Life as a West Ham United fan must be painful enough at the best of times, but it was particularly trying at the weekend. Their game at Manchester City was called off with just hours until kick-off, as the authorities deemed that Storm Ciara had made conditions unsafe to stage a match.

The wasted train journeys and hotel rooms must have grated, not least because return journeys had to be encountered in the face of those same treacherous conditions. But what was so frustrating was that this decision had to be delayed as long as it was. Everyone knew days before that the storm was coming at pretty much kick-off time. It would have been sensible all-round to simply accept the inevitable and not leave Hammers fans in limbo until it was too late.

Personal injury lawyers could certainly emphathise. The chances of the Ministry of Justice going live with its RTA claims portal on 6 April – as exasperatingly officials keep insisting – are about the same as Ciara deciding to avoid the Etihad Stadium as she weaved her way across the UK.

No-one, be it lawyers, insurers or I suspect the civil servants handed this hospital pass of a task, believes the portal will be on time now. So why keep up this pretence and leave those whose livelihoods depending on it waiting for the inevitable postponement?

A reminder: as of 6 April the portal has to be capable of processing RTA claims worth up to £5,000, used by both lawyers and people without legal representation, and provide a fair and balanced compensation settlement for injured people. It must be suitable for people who are not computer literate (or even have access to a computer), be available in a range of languages, offer a free ADR service for those who believe their claim is worth more, and have built-in a system for cases where insurers deny liability. It must be backed by a pre-action protocol and rules yet to be signed off, and will award damages based on tariffs yet to be published.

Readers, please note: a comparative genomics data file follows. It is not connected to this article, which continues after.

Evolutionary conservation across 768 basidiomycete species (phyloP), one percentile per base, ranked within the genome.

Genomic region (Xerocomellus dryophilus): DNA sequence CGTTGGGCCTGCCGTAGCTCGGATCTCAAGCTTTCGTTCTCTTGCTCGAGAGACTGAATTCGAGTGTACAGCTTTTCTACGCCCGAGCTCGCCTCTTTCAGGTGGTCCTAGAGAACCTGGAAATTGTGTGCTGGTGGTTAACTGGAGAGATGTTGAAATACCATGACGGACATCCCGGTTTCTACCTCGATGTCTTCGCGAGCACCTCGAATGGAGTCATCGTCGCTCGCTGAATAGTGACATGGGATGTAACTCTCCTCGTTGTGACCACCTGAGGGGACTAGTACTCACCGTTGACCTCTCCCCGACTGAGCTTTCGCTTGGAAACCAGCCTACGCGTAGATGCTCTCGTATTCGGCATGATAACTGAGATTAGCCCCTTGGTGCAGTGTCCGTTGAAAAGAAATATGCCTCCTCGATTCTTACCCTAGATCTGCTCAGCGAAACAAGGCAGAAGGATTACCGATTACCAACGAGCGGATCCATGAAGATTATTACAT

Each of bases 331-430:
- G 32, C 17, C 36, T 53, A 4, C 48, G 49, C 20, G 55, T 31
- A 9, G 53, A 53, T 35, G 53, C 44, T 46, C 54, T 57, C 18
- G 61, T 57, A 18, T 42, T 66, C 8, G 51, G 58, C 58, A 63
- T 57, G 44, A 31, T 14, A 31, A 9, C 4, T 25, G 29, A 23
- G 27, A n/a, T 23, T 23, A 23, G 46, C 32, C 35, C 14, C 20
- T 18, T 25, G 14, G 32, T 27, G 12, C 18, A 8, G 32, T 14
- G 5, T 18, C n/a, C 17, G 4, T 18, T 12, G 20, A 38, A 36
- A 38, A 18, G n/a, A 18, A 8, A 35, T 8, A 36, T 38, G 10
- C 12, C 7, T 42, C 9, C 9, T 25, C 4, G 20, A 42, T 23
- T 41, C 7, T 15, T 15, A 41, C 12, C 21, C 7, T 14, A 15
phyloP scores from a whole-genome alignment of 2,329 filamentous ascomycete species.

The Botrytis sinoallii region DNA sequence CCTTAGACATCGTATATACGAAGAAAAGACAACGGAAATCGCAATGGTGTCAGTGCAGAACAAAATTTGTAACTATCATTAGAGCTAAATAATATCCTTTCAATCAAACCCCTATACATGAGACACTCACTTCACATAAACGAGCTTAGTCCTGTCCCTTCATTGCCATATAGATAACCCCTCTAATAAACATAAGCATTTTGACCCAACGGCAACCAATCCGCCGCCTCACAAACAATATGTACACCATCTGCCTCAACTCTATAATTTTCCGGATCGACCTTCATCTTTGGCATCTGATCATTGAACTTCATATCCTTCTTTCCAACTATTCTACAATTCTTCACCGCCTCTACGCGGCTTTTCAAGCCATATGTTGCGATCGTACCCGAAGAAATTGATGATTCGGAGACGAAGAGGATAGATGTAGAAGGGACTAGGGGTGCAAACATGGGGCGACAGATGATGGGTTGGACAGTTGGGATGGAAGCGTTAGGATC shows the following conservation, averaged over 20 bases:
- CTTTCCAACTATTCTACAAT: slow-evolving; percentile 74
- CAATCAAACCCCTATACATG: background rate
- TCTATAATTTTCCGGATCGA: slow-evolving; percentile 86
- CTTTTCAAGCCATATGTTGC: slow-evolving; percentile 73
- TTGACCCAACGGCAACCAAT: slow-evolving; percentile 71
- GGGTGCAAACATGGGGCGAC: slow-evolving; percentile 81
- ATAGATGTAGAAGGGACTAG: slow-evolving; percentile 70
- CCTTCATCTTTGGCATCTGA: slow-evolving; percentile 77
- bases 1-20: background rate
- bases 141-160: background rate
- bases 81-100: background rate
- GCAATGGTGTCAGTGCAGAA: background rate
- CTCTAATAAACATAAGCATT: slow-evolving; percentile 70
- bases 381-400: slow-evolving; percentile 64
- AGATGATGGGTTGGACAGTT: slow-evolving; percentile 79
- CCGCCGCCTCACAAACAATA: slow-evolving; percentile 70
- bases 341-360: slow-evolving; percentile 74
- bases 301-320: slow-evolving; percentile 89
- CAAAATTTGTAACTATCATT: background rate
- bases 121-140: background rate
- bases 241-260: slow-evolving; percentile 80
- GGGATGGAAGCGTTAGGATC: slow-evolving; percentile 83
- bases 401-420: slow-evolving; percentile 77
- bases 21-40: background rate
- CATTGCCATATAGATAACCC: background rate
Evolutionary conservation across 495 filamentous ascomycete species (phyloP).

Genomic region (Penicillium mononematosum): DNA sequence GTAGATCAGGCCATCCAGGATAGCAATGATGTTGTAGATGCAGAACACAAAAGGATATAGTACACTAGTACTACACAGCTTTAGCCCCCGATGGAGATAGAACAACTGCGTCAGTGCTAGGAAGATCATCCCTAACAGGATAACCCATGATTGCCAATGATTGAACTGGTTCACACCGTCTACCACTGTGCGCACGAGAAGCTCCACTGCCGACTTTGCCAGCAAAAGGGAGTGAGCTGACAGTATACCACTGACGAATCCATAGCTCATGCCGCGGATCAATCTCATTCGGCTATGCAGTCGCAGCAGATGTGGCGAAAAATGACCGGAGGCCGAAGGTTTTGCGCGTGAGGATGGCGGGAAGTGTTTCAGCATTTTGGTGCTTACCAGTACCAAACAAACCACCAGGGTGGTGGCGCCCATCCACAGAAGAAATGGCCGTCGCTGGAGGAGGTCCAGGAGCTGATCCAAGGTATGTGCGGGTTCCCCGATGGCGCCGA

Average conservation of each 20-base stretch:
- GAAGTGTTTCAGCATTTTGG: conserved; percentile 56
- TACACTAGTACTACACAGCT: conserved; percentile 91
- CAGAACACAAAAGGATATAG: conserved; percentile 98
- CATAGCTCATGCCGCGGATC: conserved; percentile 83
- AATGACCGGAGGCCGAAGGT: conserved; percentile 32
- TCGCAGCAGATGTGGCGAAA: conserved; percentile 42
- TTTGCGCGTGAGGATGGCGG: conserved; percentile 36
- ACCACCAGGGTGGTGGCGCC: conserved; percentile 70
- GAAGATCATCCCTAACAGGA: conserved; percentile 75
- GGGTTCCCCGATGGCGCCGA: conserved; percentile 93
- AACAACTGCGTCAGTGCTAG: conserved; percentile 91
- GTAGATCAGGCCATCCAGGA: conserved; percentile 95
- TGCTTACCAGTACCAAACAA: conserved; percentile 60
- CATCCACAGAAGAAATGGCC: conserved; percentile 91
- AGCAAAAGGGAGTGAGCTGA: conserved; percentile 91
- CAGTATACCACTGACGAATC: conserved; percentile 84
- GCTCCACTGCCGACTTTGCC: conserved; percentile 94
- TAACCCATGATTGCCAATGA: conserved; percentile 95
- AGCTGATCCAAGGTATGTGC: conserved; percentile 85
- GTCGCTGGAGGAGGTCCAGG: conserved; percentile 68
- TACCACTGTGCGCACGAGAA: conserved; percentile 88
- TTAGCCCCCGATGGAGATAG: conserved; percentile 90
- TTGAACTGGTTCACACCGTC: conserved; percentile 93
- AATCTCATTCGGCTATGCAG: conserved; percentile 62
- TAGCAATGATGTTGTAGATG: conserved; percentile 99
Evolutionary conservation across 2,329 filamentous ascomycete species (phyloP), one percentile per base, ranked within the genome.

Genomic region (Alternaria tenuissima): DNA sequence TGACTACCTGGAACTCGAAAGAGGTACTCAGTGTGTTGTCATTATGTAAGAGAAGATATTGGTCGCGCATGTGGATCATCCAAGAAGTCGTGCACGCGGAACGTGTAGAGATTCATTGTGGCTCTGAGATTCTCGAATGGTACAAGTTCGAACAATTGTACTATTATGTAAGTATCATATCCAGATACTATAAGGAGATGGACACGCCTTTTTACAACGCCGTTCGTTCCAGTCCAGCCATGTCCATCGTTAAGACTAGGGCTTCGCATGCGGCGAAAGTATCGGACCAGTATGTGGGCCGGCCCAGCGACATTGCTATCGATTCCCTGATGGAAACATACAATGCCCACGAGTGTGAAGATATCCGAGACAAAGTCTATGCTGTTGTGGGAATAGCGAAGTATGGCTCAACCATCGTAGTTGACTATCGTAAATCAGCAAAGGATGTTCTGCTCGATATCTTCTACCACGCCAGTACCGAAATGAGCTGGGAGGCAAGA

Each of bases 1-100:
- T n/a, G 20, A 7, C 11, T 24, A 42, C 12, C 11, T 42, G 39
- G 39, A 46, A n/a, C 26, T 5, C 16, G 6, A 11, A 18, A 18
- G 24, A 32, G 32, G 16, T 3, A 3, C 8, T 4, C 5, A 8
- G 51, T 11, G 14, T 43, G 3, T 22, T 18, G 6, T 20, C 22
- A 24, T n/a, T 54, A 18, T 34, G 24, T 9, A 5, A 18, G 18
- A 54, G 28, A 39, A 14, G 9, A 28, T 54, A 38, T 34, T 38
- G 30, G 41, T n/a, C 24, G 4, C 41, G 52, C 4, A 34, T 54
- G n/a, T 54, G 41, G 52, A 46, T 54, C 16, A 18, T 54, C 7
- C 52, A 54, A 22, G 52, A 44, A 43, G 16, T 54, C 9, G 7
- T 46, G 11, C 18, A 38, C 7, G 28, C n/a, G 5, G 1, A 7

The final nail surely came last week, when the Civil Procedure Rule Committee met to discuss the MoJ’s proposed protocol but put off (understandably) a substantive discussion until March. At best, the rules will be signed off with just days until the system goes live.

There is speculation that the MoJ is having trouble finding an ADR partner, which is hardly surprising given the number of unanswered questions. Why commit to providing alternative dispute resolution when you have no idea how many cases you’ll be handling. When I asked the MoJ on Friday what was happening, it simply said the details were still being finalised.

Whatever your opinion on the PI reforms, it’s unacceptable to leave businesses in the dark about how they will operate from April. We know the storm clouds are on the horizon, yet the MoJ digs in and continues to insist the forecast is bright. They should do the right thing and confirm a postponement before any more time and money is wasted on this patently unachievable April charade.